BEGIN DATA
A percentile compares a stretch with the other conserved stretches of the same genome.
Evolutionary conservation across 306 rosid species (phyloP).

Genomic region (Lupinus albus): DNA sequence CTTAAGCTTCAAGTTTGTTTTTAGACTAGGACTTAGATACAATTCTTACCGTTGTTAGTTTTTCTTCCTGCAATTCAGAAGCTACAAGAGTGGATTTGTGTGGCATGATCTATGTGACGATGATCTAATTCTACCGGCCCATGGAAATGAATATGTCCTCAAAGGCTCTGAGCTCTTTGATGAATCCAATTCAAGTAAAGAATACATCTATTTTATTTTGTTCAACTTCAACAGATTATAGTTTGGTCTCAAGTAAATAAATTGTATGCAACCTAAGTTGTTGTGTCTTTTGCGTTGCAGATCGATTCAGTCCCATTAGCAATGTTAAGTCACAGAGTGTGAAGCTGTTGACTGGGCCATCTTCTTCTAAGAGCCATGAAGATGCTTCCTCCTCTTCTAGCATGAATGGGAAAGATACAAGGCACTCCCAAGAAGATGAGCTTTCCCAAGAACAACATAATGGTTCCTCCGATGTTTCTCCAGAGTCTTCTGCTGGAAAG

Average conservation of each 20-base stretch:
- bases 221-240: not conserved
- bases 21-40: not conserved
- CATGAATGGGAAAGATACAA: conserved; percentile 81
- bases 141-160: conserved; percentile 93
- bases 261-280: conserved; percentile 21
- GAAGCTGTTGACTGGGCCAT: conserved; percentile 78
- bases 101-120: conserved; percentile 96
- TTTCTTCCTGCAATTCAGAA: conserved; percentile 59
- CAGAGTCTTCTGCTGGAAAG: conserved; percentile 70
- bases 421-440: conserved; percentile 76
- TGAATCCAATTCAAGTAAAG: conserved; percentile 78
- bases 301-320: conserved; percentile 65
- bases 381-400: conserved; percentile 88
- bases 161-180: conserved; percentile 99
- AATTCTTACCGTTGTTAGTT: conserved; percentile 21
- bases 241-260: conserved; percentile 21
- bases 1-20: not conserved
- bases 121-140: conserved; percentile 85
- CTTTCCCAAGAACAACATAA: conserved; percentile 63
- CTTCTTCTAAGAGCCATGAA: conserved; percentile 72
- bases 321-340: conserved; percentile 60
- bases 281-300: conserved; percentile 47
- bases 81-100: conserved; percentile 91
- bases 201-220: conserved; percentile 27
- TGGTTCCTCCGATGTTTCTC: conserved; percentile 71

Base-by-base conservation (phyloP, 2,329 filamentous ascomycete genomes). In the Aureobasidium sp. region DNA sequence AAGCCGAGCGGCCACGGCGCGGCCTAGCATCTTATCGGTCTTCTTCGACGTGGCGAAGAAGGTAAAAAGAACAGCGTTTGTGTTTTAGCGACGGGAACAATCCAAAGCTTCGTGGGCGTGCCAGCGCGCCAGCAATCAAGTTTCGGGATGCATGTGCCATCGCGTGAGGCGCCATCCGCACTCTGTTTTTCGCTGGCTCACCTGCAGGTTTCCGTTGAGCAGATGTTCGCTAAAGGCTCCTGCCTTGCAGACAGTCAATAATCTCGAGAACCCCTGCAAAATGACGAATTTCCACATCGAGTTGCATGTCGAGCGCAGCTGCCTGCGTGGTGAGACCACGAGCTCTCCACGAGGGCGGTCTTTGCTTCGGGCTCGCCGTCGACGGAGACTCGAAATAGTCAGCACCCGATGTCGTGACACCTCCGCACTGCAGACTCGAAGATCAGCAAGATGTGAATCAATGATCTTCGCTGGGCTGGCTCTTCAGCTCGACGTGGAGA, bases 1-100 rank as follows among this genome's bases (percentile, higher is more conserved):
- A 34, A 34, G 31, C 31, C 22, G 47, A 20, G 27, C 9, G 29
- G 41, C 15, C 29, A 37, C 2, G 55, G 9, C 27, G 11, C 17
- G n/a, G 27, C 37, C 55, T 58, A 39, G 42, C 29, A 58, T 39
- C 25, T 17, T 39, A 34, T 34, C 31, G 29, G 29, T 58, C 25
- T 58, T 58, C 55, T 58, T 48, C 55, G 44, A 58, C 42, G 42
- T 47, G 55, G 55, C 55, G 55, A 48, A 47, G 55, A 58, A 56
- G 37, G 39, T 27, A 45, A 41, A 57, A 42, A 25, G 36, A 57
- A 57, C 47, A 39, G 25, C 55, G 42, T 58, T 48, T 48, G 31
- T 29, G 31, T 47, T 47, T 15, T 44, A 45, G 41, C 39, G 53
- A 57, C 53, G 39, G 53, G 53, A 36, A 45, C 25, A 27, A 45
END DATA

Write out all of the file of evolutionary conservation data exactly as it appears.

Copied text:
A percentile compares a stretch with the other conserved stretches of the same genome.
Evolutionary conservation across 306 rosid species (phyloP).

Genomic region (Lupinus albus): DNA sequence CTTAAGCTTCAAGTTTGTTTTTAGACTAGGACTTAGATACAATTCTTACCGTTGTTAGTTTTTCTTCCTGCAATTCAGAAGCTACAAGAGTGGATTTGTGTGGCATGATCTATGTGACGATGATCTAATTCTACCGGCCCATGGAAATGAATATGTCCTCAAAGGCTCTGAGCTCTTTGATGAATCCAATTCAAGTAAAGAATACATCTATTTTATTTTGTTCAACTTCAACAGATTATAGTTTGGTCTCAAGTAAATAAATTGTATGCAACCTAAGTTGTTGTGTCTTTTGCGTTGCAGATCGATTCAGTCCCATTAGCAATGTTAAGTCACAGAGTGTGAAGCTGTTGACTGGGCCATCTTCTTCTAAGAGCCATGAAGATGCTTCCTCCTCTTCTAGCATGAATGGGAAAGATACAAGGCACTCCCAAGAAGATGAGCTTTCCCAAGAACAACATAATGGTTCCTCCGATGTTTCTCCAGAGTCTTCTGCTGGAAAG

Average conservation of each 20-base stretch:
- bases 221-240: not conserved
- bases 21-40: not conserved
- CATGAATGGGAAAGATACAA: conserved; percentile 81
- bases 141-160: conserved; percentile 93
- bases 261-280: conserved; percentile 21
- GAAGCTGTTGACTGGGCCAT: conserved; percentile 78
- bases 101-120: conserved; percentile 96
- TTTCTTCCTGCAATTCAGAA: conserved; percentile 59
- CAGAGTCTTCTGCTGGAAAG: conserved; percentile 70
- bases 421-440: conserved; percentile 76
- TGAATCCAATTCAAGTAAAG: conserved; percentile 78
- bases 301-320: conserved; percentile 65
- bases 381-400: conserved; percentile 88
- bases 161-180: conserved; percentile 99
- AATTCTTACCGTTGTTAGTT: conserved; percentile 21
- bases 241-260: conserved; percentile 21
- bases 1-20: not conserved
- bases 121-140: conserved; percentile 85
- CTTTCCCAAGAACAACATAA: conserved; percentile 63
- CTTCTTCTAAGAGCCATGAA: conserved; percentile 72
- bases 321-340: conserved; percentile 60
- bases 281-300: conserved; percentile 47
- bases 81-100: conserved; percentile 91
- bases 201-220: conserved; percentile 27
- TGGTTCCTCCGATGTTTCTC: conserved; percentile 71

Base-by-base conservation (phyloP, 2,329 filamentous ascomycete genomes). In the Aureobasidium sp. region DNA sequence AAGCCGAGCGGCCACGGCGCGGCCTAGCATCTTATCGGTCTTCTTCGACGTGGCGAAGAAGGTAAAAAGAACAGCGTTTGTGTTTTAGCGACGGGAACAATCCAAAGCTTCGTGGGCGTGCCAGCGCGCCAGCAATCAAGTTTCGGGATGCATGTGCCATCGCGTGAGGCGCCATCCGCACTCTGTTTTTCGCTGGCTCACCTGCAGGTTTCCGTTGAGCAGATGTTCGCTAAAGGCTCCTGCCTTGCAGACAGTCAATAATCTCGAGAACCCCTGCAAAATGACGAATTTCCACATCGAGTTGCATGTCGAGCGCAGCTGCCTGCGTGGTGAGACCACGAGCTCTCCACGAGGGCGGTCTTTGCTTCGGGCTCGCCGTCGACGGAGACTCGAAATAGTCAGCACCCGATGTCGTGACACCTCCGCACTGCAGACTCGAAGATCAGCAAGATGTGAATCAATGATCTTCGCTGGGCTGGCTCTTCAGCTCGACGTGGAGA, bases 1-100 rank as follows among this genome's bases (percentile, higher is more conserved):
- A 34, A 34, G 31, C 31, C 22, G 47, A 20, G 27, C 9, G 29
- G 41, C 15, C 29, A 37, C 2, G 55, G 9, C 27, G 11, C 17
- G n/a, G 27, C 37, C 55, T 58, A 39, G 42, C 29, A 58, T 39
- C 25, T 17, T 39, A 34, T 34, C 31, G 29, G 29, T 58, C 25
- T 58, T 58, C 55, T 58, T 48, C 55, G 44, A 58, C 42, G 42
- T 47, G 55, G 55, C 55, G 55, A 48, A 47, G 55, A 58, A 56
- G 37, G 39, T 27, A 45, A 41, A 57, A 42, A 25, G 36, A 57
- A 57, C 47, A 39, G 25, C 55, G 42, T 58, T 48, T 48, G 31
- T 29, G 31, T 47, T 47, T 15, T 44, A 45, G 41, C 39, G 53
- A 57, C 53, G 39, G 53, G 53, A 36, A 45, C 25, A 27, A 45